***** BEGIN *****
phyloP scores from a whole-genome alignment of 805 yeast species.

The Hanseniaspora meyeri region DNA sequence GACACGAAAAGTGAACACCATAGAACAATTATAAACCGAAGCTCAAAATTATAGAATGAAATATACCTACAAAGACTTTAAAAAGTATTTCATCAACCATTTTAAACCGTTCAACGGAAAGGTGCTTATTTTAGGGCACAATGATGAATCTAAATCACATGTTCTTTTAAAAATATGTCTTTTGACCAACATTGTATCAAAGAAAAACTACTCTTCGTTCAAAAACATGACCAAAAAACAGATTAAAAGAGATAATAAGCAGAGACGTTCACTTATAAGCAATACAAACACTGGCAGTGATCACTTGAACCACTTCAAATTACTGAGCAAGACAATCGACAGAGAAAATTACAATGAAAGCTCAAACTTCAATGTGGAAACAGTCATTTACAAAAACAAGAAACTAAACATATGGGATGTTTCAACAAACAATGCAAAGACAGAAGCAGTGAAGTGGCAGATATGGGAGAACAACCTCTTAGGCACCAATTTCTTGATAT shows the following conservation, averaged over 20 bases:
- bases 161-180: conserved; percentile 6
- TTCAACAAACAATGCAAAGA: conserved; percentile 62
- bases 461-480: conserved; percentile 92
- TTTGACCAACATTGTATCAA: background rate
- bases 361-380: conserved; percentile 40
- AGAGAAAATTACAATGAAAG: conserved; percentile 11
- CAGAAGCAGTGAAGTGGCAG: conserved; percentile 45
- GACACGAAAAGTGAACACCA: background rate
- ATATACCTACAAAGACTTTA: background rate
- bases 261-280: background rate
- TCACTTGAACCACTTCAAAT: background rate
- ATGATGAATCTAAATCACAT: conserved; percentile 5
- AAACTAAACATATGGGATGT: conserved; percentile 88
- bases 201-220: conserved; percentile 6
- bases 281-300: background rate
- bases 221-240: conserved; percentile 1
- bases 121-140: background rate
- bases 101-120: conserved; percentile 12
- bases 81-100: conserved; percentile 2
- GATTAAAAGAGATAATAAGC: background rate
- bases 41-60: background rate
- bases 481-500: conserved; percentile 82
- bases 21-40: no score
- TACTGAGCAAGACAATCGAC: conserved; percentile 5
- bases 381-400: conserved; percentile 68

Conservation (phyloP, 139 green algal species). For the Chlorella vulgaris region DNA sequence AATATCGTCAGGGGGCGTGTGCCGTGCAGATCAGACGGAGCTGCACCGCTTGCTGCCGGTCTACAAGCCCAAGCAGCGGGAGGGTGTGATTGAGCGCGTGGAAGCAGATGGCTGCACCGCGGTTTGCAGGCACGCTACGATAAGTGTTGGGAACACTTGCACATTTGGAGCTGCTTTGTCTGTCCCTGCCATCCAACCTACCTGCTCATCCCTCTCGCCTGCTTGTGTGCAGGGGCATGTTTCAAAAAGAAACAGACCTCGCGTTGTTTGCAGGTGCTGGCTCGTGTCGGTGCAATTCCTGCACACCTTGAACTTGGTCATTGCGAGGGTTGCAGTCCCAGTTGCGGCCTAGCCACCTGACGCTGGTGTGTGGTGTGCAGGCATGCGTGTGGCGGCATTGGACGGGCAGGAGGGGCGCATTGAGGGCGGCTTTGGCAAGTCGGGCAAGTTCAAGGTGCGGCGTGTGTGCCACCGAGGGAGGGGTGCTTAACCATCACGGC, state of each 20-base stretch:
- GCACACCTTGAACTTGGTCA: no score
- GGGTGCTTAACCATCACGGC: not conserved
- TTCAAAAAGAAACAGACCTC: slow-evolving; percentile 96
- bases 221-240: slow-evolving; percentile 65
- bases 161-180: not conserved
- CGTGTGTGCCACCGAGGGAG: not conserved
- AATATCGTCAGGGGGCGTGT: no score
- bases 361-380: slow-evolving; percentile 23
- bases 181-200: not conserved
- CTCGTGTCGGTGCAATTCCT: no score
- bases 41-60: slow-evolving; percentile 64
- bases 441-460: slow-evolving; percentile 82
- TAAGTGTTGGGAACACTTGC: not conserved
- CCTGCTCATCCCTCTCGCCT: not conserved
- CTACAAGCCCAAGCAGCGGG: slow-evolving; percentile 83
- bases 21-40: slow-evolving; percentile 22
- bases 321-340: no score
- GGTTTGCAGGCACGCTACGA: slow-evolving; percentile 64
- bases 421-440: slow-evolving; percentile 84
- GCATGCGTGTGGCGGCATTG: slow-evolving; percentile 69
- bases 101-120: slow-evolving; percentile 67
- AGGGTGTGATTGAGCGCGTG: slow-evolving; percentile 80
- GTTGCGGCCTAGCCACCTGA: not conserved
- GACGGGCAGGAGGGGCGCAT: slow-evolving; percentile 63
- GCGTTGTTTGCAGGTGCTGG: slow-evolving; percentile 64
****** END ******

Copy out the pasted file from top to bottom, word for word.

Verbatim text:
phyloP scores from a whole-genome alignment of 805 yeast species.

The Hanseniaspora meyeri region DNA sequence GACACGAAAAGTGAACACCATAGAACAATTATAAACCGAAGCTCAAAATTATAGAATGAAATATACCTACAAAGACTTTAAAAAGTATTTCATCAACCATTTTAAACCGTTCAACGGAAAGGTGCTTATTTTAGGGCACAATGATGAATCTAAATCACATGTTCTTTTAAAAATATGTCTTTTGACCAACATTGTATCAAAGAAAAACTACTCTTCGTTCAAAAACATGACCAAAAAACAGATTAAAAGAGATAATAAGCAGAGACGTTCACTTATAAGCAATACAAACACTGGCAGTGATCACTTGAACCACTTCAAATTACTGAGCAAGACAATCGACAGAGAAAATTACAATGAAAGCTCAAACTTCAATGTGGAAACAGTCATTTACAAAAACAAGAAACTAAACATATGGGATGTTTCAACAAACAATGCAAAGACAGAAGCAGTGAAGTGGCAGATATGGGAGAACAACCTCTTAGGCACCAATTTCTTGATAT shows the following conservation, averaged over 20 bases:
- bases 161-180: conserved; percentile 6
- TTCAACAAACAATGCAAAGA: conserved; percentile 62
- bases 461-480: conserved; percentile 92
- TTTGACCAACATTGTATCAA: background rate
- bases 361-380: conserved; percentile 40
- AGAGAAAATTACAATGAAAG: conserved; percentile 11
- CAGAAGCAGTGAAGTGGCAG: conserved; percentile 45
- GACACGAAAAGTGAACACCA: background rate
- ATATACCTACAAAGACTTTA: background rate
- bases 261-280: background rate
- TCACTTGAACCACTTCAAAT: background rate
- ATGATGAATCTAAATCACAT: conserved; percentile 5
- AAACTAAACATATGGGATGT: conserved; percentile 88
- bases 201-220: conserved; percentile 6
- bases 281-300: background rate
- bases 221-240: conserved; percentile 1
- bases 121-140: background rate
- bases 101-120: conserved; percentile 12
- bases 81-100: conserved; percentile 2
- GATTAAAAGAGATAATAAGC: background rate
- bases 41-60: background rate
- bases 481-500: conserved; percentile 82
- bases 21-40: no score
- TACTGAGCAAGACAATCGAC: conserved; percentile 5
- bases 381-400: conserved; percentile 68

Conservation (phyloP, 139 green algal species). For the Chlorella vulgaris region DNA sequence AATATCGTCAGGGGGCGTGTGCCGTGCAGATCAGACGGAGCTGCACCGCTTGCTGCCGGTCTACAAGCCCAAGCAGCGGGAGGGTGTGATTGAGCGCGTGGAAGCAGATGGCTGCACCGCGGTTTGCAGGCACGCTACGATAAGTGTTGGGAACACTTGCACATTTGGAGCTGCTTTGTCTGTCCCTGCCATCCAACCTACCTGCTCATCCCTCTCGCCTGCTTGTGTGCAGGGGCATGTTTCAAAAAGAAACAGACCTCGCGTTGTTTGCAGGTGCTGGCTCGTGTCGGTGCAATTCCTGCACACCTTGAACTTGGTCATTGCGAGGGTTGCAGTCCCAGTTGCGGCCTAGCCACCTGACGCTGGTGTGTGGTGTGCAGGCATGCGTGTGGCGGCATTGGACGGGCAGGAGGGGCGCATTGAGGGCGGCTTTGGCAAGTCGGGCAAGTTCAAGGTGCGGCGTGTGTGCCACCGAGGGAGGGGTGCTTAACCATCACGGC, state of each 20-base stretch:
- GCACACCTTGAACTTGGTCA: no score
- GGGTGCTTAACCATCACGGC: not conserved
- TTCAAAAAGAAACAGACCTC: slow-evolving; percentile 96
- bases 221-240: slow-evolving; percentile 65
- bases 161-180: not conserved
- CGTGTGTGCCACCGAGGGAG: not conserved
- AATATCGTCAGGGGGCGTGT: no score
- bases 361-380: slow-evolving; percentile 23
- bases 181-200: not conserved
- CTCGTGTCGGTGCAATTCCT: no score
- bases 41-60: slow-evolving; percentile 64
- bases 441-460: slow-evolving; percentile 82
- TAAGTGTTGGGAACACTTGC: not conserved
- CCTGCTCATCCCTCTCGCCT: not conserved
- CTACAAGCCCAAGCAGCGGG: slow-evolving; percentile 83
- bases 21-40: slow-evolving; percentile 22
- bases 321-340: no score
- GGTTTGCAGGCACGCTACGA: slow-evolving; percentile 64
- bases 421-440: slow-evolving; percentile 84
- GCATGCGTGTGGCGGCATTG: slow-evolving; percentile 69
- bases 101-120: slow-evolving; percentile 67
- AGGGTGTGATTGAGCGCGTG: slow-evolving; percentile 80
- GTTGCGGCCTAGCCACCTGA: not conserved
- GACGGGCAGGAGGGGCGCAT: slow-evolving; percentile 63
- GCGTTGTTTGCAGGTGCTGG: slow-evolving; percentile 64